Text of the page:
Minority Report (2002, Dir. Steven Spielberg)

Setup
In mid-21st century Washington DC, murder has been eradicated thanks to the Procogs, three adult humans born to drug-addicted mothers who can predict any future premeditated murder. Therefore, instead of being arrested for an actual crime, people are arrested for murders they haven’t yet committed. Which brings up a whole mess of ethical questions we won’t address in this post. On the eve of the program going national, John Anderton (Tom Cruise), lead cop in this “PreCrime” division, finds himself framed for a future murder he didn’t (or won’t) commit. Of course, if that’s true (that he didn’t do it), PreCrime is a sham. But we won’t address that sticky conundrum in this post either. What we will address is Anderton being pursued by his old workmates, who just want him to come along quietly. Of course, Anderton prefers to do it the hard way.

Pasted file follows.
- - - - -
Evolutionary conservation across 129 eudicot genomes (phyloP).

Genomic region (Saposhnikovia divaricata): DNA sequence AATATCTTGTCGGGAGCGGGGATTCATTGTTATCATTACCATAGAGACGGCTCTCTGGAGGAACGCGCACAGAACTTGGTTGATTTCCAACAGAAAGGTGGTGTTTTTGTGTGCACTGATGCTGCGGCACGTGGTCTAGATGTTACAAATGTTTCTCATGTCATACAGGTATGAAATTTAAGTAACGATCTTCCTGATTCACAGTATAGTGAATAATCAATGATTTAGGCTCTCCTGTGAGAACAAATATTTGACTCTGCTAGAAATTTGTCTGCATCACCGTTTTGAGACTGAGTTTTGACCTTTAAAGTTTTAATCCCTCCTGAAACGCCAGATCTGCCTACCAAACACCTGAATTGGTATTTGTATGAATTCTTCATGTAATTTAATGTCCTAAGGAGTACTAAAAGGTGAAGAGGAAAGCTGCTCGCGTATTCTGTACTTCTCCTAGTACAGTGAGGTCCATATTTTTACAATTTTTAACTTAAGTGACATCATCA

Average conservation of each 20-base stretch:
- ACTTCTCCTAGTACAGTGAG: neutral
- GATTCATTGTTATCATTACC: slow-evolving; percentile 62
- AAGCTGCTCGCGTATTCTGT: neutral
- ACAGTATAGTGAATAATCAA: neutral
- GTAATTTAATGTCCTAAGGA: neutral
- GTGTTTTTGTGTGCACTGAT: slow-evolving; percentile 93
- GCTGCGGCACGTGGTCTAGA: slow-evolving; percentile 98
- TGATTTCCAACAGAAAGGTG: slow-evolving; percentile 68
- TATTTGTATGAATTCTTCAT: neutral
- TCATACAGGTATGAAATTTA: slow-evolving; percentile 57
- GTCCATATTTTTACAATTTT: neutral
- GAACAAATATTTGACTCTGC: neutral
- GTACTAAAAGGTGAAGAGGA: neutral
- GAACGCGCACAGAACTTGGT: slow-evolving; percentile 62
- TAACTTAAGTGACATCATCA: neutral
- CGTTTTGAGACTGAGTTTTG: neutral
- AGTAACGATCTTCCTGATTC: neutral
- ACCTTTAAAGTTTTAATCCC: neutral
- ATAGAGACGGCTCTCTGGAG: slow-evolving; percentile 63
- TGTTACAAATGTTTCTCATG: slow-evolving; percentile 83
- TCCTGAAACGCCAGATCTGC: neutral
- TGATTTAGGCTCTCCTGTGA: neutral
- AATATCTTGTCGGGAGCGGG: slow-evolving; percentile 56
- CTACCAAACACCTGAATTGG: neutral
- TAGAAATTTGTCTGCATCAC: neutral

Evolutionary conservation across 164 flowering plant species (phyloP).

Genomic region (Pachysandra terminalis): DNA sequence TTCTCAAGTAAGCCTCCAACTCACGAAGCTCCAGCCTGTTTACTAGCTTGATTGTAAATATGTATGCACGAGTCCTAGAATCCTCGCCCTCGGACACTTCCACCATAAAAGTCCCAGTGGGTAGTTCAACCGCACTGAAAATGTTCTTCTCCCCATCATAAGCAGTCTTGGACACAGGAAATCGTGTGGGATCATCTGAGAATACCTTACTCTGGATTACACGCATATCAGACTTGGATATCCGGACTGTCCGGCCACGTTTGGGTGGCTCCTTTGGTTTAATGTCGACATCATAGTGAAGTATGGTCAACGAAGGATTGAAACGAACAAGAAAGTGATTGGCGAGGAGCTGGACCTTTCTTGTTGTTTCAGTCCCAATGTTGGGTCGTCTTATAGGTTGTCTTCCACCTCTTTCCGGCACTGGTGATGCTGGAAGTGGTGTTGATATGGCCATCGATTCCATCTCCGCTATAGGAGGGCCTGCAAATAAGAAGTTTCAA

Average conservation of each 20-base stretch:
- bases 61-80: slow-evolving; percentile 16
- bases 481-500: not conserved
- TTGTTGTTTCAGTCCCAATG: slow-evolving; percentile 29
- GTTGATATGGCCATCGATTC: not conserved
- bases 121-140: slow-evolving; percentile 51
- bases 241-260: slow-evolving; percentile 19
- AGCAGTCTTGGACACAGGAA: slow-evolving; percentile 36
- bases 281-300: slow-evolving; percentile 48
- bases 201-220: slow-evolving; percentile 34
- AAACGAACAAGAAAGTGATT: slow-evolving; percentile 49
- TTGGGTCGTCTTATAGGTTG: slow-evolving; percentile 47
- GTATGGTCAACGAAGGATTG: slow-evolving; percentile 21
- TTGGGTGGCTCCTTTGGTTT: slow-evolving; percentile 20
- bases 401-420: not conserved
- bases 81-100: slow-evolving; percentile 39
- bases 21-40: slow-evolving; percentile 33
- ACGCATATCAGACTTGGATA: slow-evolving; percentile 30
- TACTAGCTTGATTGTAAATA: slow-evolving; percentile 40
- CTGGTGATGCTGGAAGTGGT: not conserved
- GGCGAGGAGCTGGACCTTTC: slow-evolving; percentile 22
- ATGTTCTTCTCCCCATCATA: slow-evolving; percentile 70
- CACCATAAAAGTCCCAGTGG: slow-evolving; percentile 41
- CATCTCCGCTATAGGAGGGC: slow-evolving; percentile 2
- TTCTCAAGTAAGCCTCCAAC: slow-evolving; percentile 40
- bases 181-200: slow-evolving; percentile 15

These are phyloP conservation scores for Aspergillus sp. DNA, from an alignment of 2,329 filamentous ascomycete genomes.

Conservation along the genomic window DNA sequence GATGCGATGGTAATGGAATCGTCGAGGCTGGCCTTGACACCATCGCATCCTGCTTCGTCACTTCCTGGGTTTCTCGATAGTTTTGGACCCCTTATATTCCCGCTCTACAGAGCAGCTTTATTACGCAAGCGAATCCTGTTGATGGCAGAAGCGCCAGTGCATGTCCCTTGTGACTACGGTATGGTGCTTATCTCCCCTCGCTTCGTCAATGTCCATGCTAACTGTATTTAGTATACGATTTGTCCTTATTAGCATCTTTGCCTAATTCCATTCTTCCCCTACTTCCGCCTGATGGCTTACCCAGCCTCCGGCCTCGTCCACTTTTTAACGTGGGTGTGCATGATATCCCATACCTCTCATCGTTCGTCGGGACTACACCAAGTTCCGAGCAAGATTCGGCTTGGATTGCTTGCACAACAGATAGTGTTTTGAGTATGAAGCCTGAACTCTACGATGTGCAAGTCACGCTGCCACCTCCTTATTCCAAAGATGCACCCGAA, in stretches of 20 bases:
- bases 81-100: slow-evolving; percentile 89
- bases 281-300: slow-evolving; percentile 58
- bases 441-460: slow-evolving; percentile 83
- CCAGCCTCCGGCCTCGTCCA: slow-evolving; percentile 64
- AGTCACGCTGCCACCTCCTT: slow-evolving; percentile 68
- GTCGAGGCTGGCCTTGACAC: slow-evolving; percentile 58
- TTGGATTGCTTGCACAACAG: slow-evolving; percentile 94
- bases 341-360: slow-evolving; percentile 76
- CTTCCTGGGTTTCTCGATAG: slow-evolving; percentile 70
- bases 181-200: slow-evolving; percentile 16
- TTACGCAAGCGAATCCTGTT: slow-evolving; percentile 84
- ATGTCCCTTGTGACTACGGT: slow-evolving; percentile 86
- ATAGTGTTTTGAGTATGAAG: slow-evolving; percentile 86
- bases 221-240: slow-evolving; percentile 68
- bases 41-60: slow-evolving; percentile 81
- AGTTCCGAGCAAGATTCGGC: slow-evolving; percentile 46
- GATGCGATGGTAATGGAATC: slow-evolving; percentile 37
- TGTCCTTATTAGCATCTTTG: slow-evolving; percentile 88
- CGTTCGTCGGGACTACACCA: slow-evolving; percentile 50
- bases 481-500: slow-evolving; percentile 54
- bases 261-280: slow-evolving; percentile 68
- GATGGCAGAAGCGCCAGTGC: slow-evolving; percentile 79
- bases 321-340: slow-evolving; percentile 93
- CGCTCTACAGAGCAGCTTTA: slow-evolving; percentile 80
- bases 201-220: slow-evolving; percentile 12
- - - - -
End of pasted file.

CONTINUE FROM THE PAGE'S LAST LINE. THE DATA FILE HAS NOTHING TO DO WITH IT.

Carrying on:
My Two Cents
In this very unique (and prescient) film, one filled with many indelible images, this chase stands apart. Director Spielberg and his team of craftspeople have taken a relatively tired trope (the foot chase) and added another dimension to it, literally, by having the principals not only run (and jetpacks) after each other horizontally, but also engage vertically, be it scaling or dropping from a fire escape. As always, it’s a masterclass in technique — staging, camera movement, angles, you name it. Plus, it’s got a funny gag involving flame broiling burgers.

Casino Royale (2006, Dir. Martin Campbell)